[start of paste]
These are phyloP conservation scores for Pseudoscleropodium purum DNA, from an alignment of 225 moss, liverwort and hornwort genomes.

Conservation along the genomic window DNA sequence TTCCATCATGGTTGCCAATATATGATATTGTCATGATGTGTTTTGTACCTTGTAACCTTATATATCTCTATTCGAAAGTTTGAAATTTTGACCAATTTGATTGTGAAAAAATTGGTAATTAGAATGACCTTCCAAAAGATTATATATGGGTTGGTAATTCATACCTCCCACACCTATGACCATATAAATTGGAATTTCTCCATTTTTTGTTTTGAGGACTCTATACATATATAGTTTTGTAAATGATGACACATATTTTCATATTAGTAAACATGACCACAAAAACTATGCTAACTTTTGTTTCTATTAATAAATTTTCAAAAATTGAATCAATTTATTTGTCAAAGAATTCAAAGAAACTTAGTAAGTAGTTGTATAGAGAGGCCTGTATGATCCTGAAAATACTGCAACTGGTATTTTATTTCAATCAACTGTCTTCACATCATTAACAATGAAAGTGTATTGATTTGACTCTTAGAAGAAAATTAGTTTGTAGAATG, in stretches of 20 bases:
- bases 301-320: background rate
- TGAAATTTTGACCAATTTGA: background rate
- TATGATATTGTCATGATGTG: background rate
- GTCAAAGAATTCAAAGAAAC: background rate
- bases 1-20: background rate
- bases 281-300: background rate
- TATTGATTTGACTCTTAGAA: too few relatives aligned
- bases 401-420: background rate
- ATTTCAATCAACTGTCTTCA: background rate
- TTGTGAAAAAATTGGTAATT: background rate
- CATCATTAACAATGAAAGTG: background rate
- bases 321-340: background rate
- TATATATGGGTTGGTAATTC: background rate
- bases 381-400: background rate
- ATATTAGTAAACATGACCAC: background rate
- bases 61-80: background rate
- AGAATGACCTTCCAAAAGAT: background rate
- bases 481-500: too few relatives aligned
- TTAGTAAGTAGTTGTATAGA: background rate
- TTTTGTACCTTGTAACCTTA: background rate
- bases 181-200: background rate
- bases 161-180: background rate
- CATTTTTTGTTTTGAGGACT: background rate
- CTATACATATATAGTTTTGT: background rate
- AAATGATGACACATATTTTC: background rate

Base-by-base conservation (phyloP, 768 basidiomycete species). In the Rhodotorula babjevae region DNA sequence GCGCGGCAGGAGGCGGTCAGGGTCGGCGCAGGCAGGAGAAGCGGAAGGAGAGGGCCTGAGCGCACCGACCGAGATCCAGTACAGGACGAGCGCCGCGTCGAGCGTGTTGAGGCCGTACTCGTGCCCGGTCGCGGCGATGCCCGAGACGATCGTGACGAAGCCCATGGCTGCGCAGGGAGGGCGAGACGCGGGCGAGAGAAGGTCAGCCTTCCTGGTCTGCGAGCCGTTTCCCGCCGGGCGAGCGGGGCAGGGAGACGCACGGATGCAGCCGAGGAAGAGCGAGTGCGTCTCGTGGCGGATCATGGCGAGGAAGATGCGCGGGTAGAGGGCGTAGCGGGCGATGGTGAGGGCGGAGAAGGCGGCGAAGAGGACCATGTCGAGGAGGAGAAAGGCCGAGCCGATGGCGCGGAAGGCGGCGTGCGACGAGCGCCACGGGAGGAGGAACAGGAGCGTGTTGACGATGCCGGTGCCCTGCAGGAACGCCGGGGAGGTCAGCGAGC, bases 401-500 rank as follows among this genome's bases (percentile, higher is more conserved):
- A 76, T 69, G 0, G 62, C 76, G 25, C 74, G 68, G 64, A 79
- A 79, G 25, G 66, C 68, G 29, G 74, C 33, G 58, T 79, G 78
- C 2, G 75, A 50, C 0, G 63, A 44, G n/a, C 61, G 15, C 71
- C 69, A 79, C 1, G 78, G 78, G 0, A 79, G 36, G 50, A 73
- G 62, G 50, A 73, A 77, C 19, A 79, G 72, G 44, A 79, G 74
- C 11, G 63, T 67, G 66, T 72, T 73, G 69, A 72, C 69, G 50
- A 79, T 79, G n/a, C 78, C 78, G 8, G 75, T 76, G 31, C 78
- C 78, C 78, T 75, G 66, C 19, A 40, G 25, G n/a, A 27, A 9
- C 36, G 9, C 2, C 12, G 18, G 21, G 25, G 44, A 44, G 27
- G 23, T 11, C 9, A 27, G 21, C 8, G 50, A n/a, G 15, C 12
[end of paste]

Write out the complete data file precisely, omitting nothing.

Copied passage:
These are phyloP conservation scores for Pseudoscleropodium purum DNA, from an alignment of 225 moss, liverwort and hornwort genomes.

Conservation along the genomic window DNA sequence TTCCATCATGGTTGCCAATATATGATATTGTCATGATGTGTTTTGTACCTTGTAACCTTATATATCTCTATTCGAAAGTTTGAAATTTTGACCAATTTGATTGTGAAAAAATTGGTAATTAGAATGACCTTCCAAAAGATTATATATGGGTTGGTAATTCATACCTCCCACACCTATGACCATATAAATTGGAATTTCTCCATTTTTTGTTTTGAGGACTCTATACATATATAGTTTTGTAAATGATGACACATATTTTCATATTAGTAAACATGACCACAAAAACTATGCTAACTTTTGTTTCTATTAATAAATTTTCAAAAATTGAATCAATTTATTTGTCAAAGAATTCAAAGAAACTTAGTAAGTAGTTGTATAGAGAGGCCTGTATGATCCTGAAAATACTGCAACTGGTATTTTATTTCAATCAACTGTCTTCACATCATTAACAATGAAAGTGTATTGATTTGACTCTTAGAAGAAAATTAGTTTGTAGAATG, in stretches of 20 bases:
- bases 301-320: background rate
- TGAAATTTTGACCAATTTGA: background rate
- TATGATATTGTCATGATGTG: background rate
- GTCAAAGAATTCAAAGAAAC: background rate
- bases 1-20: background rate
- bases 281-300: background rate
- TATTGATTTGACTCTTAGAA: too few relatives aligned
- bases 401-420: background rate
- ATTTCAATCAACTGTCTTCA: background rate
- TTGTGAAAAAATTGGTAATT: background rate
- CATCATTAACAATGAAAGTG: background rate
- bases 321-340: background rate
- TATATATGGGTTGGTAATTC: background rate
- bases 381-400: background rate
- ATATTAGTAAACATGACCAC: background rate
- bases 61-80: background rate
- AGAATGACCTTCCAAAAGAT: background rate
- bases 481-500: too few relatives aligned
- TTAGTAAGTAGTTGTATAGA: background rate
- TTTTGTACCTTGTAACCTTA: background rate
- bases 181-200: background rate
- bases 161-180: background rate
- CATTTTTTGTTTTGAGGACT: background rate
- CTATACATATATAGTTTTGT: background rate
- AAATGATGACACATATTTTC: background rate

Base-by-base conservation (phyloP, 768 basidiomycete species). In the Rhodotorula babjevae region DNA sequence GCGCGGCAGGAGGCGGTCAGGGTCGGCGCAGGCAGGAGAAGCGGAAGGAGAGGGCCTGAGCGCACCGACCGAGATCCAGTACAGGACGAGCGCCGCGTCGAGCGTGTTGAGGCCGTACTCGTGCCCGGTCGCGGCGATGCCCGAGACGATCGTGACGAAGCCCATGGCTGCGCAGGGAGGGCGAGACGCGGGCGAGAGAAGGTCAGCCTTCCTGGTCTGCGAGCCGTTTCCCGCCGGGCGAGCGGGGCAGGGAGACGCACGGATGCAGCCGAGGAAGAGCGAGTGCGTCTCGTGGCGGATCATGGCGAGGAAGATGCGCGGGTAGAGGGCGTAGCGGGCGATGGTGAGGGCGGAGAAGGCGGCGAAGAGGACCATGTCGAGGAGGAGAAAGGCCGAGCCGATGGCGCGGAAGGCGGCGTGCGACGAGCGCCACGGGAGGAGGAACAGGAGCGTGTTGACGATGCCGGTGCCCTGCAGGAACGCCGGGGAGGTCAGCGAGC, bases 401-500 rank as follows among this genome's bases (percentile, higher is more conserved):
- A 76, T 69, G 0, G 62, C 76, G 25, C 74, G 68, G 64, A 79
- A 79, G 25, G 66, C 68, G 29, G 74, C 33, G 58, T 79, G 78
- C 2, G 75, A 50, C 0, G 63, A 44, G n/a, C 61, G 15, C 71
- C 69, A 79, C 1, G 78, G 78, G 0, A 79, G 36, G 50, A 73
- G 62, G 50, A 73, A 77, C 19, A 79, G 72, G 44, A 79, G 74
- C 11, G 63, T 67, G 66, T 72, T 73, G 69, A 72, C 69, G 50
- A 79, T 79, G n/a, C 78, C 78, G 8, G 75, T 76, G 31, C 78
- C 78, C 78, T 75, G 66, C 19, A 40, G 25, G n/a, A 27, A 9
- C 36, G 9, C 2, C 12, G 18, G 21, G 25, G 44, A 44, G 27
- G 23, T 11, C 9, A 27, G 21, C 8, G 50, A n/a, G 15, C 12